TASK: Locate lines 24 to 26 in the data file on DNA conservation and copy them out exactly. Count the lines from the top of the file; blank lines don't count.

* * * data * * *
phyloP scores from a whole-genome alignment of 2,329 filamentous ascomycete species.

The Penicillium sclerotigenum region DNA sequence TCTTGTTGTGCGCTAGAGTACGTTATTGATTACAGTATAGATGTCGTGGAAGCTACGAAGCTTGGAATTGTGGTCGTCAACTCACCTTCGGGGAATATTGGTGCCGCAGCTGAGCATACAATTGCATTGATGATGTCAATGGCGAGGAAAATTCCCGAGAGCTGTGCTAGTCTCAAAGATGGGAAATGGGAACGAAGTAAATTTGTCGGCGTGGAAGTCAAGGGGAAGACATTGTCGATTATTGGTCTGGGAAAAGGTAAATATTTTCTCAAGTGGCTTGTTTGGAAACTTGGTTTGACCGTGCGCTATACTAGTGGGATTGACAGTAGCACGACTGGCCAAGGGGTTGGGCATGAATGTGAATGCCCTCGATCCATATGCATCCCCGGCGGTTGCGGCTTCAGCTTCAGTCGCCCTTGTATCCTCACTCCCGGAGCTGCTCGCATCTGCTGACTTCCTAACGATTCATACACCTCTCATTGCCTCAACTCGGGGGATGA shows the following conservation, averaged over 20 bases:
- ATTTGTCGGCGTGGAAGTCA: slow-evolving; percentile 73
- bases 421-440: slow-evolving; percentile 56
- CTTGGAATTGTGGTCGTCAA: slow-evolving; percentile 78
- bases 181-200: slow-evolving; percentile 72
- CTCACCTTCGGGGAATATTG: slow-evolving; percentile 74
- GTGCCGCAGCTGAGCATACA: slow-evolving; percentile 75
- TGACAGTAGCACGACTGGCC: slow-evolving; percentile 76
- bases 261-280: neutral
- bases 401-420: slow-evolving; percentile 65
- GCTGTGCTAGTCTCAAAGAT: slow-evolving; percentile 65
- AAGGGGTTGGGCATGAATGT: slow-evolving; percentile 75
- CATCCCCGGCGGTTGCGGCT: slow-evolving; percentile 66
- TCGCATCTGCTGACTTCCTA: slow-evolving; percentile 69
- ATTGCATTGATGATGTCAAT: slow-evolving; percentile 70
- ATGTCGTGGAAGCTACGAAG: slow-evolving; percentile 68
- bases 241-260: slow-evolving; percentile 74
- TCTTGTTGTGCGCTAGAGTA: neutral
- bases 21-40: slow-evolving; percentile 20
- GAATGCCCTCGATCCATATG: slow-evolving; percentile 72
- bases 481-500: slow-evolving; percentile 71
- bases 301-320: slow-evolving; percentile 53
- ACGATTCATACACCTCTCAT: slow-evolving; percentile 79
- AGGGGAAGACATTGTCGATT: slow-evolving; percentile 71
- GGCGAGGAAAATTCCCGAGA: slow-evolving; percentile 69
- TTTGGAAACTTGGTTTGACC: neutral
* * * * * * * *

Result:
- ACGATTCATACACCTCTCAT: slow-evolving; percentile 79
- AGGGGAAGACATTGTCGATT: slow-evolving; percentile 71
- GGCGAGGAAAATTCCCGAGA: slow-evolving; percentile 69